transcribed. stored in a retrieval system. The following example transformation job demonstrates the use of write-through cache DS/EE Data Sets: The target table is among the inputs. some of which may be write-through cache Data Sets. data sources. . 2006 9 of 179 © 2006 IBM Information Integration Solutions. or translated into any language in any form by any means without the written permission of IBM. are processed to produce a load-ready Data Set that represents either the entire target table or new records to be appended to the target table. No part of this publication may be reproduced.1 Transformation Jobs In transformation jobs. that Data Set qualifies as write-through cache and may be used as source data instead of the target table. If the entire target table is held in the load-ready Data Set.2. All rights reserved. transmitted.Information Integration Solutions Center of Excellence 1. Parallel Framework Red Book: Data Flow Job Design July 17.

or translated into any language in any form by any means without the written permission of IBM. transmitted. All rights reserved. . No part of this publication may be reproduced. 2006 10 of 179 © 2006 IBM Information Integration Solutions. stored in a retrieval system. transcribed.Information Integration Solutions Center of Excellence The following example transformation job does NOT produce write-through cache – its sources do NOT include the target table. Parallel Framework Red Book: Data Flow Job Design July 17.

2 Hybrid Jobs The following example hybrid job demonstrates several interesting techniques that might be used in more complex jobs. This job also loads the target database table and creates write-through cache.Information Integration Solutions Center of Excellence 1. The non-validated records. and described below following the highlighted areas from Left to Right: A column generator inserts the key column for a join and generates a single value guaranteed to never appear in the other input(s) to the join. No part of this publication may be reproduced.2. Parallel Framework Red Book: Data Flow Job Design July 17. it is rejected by the transformer to a reject port and the validation is not performed for those records. The key column for a Referential Integrity check is validated by a Transformer stage. . the cache is deleted. transmitted. producing an ordered and linked associative table. and the write-through cache records from the last load of the target database are merged. we replicated the Oracle structure (lower input) for each country found in the write-through cache country dataset (upper input). forcing other jobs that might depend on this data to access the existing (not updated) target database table. Some of the more interesting solutions in this job are circled. or translated into any language in any form by any means without the written permission of IBM. The de-duplicated records are re-grouped and ordered before calculation of the terminating keys. This enforces a coherent view of the subject area from either cache (current state if all jobs complete successfully) or target tables (previous state if any job fails). stored in a retrieval system. 2006 11 of 179 © 2006 IBM Information Integration Solutions. If the key column is NULL. the validated records. transcribed. All rights reserved. if the load fails. In this case. The merged records are grouped and ordered before being de-duplicated to remove obsolete records. In this case. By specifying a full-outer join we produce a Cartesian product dataset.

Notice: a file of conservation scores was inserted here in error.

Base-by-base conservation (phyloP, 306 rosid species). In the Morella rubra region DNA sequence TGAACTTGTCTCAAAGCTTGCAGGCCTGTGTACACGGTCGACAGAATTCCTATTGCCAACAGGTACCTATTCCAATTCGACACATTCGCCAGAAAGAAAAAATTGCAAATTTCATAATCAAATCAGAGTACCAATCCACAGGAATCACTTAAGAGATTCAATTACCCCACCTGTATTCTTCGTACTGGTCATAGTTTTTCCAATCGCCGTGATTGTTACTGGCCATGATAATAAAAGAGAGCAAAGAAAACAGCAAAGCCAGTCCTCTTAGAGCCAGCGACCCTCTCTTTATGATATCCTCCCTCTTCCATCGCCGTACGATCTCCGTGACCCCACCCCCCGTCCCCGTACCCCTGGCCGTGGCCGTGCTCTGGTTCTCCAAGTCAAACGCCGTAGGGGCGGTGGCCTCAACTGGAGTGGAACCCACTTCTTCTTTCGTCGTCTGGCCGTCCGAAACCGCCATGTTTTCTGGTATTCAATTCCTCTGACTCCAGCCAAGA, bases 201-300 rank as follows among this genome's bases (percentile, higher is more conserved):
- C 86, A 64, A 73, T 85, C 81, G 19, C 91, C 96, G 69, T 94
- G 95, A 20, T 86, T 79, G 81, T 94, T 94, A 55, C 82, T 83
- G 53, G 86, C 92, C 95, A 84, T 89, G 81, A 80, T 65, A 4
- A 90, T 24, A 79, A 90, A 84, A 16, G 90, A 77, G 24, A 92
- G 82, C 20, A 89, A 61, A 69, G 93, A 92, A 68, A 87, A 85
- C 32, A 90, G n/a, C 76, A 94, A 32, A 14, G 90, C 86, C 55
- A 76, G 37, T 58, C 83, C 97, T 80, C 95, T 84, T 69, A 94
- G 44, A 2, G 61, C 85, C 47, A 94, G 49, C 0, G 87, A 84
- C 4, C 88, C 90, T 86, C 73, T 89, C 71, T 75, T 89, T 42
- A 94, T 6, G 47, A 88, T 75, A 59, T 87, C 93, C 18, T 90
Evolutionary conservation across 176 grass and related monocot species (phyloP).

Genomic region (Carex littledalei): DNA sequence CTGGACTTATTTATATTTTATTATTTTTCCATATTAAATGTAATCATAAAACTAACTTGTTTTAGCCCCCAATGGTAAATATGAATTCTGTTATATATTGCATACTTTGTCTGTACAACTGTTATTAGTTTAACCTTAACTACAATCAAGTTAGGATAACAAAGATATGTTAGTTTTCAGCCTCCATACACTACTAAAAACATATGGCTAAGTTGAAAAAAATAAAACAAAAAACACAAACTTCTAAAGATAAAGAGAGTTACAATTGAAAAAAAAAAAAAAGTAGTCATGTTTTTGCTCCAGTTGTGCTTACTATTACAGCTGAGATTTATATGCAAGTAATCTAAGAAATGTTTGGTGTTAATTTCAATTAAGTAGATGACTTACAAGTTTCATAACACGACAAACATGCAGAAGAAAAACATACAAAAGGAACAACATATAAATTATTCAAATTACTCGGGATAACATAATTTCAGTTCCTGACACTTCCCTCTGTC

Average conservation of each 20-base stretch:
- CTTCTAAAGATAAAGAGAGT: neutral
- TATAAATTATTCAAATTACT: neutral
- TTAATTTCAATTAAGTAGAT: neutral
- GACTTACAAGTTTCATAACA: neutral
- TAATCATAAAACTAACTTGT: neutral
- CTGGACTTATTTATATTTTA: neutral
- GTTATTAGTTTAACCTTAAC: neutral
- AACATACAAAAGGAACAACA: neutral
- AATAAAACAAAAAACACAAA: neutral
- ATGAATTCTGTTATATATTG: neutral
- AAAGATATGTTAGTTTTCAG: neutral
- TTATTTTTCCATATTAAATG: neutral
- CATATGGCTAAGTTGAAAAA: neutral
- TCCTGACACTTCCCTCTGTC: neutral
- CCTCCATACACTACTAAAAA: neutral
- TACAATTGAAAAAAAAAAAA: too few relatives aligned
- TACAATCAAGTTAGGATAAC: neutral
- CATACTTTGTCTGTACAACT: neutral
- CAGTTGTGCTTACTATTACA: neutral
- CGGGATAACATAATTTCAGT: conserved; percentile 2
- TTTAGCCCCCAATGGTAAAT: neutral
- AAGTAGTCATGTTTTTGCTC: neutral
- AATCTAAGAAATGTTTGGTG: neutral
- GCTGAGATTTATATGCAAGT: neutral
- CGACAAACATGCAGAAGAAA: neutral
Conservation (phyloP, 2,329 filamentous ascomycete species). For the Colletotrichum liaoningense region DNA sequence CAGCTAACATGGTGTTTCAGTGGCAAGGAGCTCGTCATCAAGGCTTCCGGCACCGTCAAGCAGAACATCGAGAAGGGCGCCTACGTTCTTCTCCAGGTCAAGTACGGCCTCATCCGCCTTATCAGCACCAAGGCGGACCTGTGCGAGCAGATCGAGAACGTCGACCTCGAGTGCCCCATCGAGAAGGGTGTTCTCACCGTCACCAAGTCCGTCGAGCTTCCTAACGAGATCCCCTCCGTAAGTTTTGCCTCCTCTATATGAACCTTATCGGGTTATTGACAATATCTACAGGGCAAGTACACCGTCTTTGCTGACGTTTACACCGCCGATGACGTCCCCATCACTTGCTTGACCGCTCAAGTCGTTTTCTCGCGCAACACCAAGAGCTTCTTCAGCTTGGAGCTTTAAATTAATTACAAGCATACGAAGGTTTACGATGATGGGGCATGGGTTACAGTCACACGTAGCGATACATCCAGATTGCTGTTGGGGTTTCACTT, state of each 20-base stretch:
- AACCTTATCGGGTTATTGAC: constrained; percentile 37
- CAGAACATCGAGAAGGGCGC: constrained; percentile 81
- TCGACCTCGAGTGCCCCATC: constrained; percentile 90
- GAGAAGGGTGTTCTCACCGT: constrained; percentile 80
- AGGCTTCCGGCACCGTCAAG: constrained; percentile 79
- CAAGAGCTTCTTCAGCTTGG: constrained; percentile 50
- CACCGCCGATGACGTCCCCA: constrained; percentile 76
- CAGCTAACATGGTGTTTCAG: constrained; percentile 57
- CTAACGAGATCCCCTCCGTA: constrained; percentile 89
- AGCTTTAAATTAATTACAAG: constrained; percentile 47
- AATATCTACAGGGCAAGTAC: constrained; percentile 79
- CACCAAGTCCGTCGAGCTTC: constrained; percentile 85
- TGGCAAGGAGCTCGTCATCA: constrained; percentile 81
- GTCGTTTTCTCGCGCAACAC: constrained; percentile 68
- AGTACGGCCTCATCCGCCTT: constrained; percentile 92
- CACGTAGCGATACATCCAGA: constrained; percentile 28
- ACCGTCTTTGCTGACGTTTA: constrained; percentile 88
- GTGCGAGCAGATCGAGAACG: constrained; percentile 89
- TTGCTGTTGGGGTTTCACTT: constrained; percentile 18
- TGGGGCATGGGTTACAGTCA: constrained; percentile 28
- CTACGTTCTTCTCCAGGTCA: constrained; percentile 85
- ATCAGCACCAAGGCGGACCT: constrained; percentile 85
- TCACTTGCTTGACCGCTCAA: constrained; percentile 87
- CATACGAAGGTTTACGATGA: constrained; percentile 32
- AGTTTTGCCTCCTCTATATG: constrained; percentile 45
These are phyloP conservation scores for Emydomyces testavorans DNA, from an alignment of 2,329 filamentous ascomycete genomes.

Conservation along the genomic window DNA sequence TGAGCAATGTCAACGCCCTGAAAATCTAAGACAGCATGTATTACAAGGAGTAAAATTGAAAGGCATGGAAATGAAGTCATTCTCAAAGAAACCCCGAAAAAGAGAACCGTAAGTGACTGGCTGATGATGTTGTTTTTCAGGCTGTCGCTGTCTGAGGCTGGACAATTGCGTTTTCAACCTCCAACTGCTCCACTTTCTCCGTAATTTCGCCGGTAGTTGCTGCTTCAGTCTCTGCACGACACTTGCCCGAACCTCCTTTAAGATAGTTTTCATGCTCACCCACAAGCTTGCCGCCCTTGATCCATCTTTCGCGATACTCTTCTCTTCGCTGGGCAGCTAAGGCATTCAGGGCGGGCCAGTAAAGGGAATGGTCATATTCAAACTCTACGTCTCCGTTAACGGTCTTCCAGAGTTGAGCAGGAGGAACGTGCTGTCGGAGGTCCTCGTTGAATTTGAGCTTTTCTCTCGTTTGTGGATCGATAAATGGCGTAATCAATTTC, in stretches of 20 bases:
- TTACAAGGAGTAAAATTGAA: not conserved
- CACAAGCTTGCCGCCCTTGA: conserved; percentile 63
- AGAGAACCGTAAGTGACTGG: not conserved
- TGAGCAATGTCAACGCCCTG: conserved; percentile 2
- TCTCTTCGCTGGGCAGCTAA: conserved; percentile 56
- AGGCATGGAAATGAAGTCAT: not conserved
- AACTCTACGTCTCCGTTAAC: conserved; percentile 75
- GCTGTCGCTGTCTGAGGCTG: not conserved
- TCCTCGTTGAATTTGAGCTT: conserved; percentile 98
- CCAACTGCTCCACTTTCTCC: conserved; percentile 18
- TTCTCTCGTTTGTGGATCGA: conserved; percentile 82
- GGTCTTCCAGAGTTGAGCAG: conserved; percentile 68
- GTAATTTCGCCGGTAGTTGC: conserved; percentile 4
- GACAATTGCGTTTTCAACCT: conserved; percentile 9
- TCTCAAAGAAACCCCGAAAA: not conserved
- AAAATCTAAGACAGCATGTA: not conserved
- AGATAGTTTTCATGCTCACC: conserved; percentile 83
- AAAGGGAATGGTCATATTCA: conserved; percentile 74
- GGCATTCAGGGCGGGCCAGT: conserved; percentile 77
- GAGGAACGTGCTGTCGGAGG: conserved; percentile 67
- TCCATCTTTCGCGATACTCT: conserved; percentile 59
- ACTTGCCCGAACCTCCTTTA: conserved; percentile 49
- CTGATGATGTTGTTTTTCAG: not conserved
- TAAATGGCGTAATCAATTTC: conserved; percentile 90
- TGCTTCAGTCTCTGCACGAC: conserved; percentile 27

3 Provisioning Jobs This example provisioning job demonstrates the straightforward approach to simple provisioning tasks. transcribed. Parallel Framework Red Book: Data Flow Job Design July 17. 2006 12 of 179 © 2006 IBM Information Integration Solutions. transmitted. .2. or translated into any language in any form by any means without the written permission of IBM. All rights reserved. stored in a retrieval system. No part of this publication may be reproduced.Information Integration Solutions Center of Excellence 1.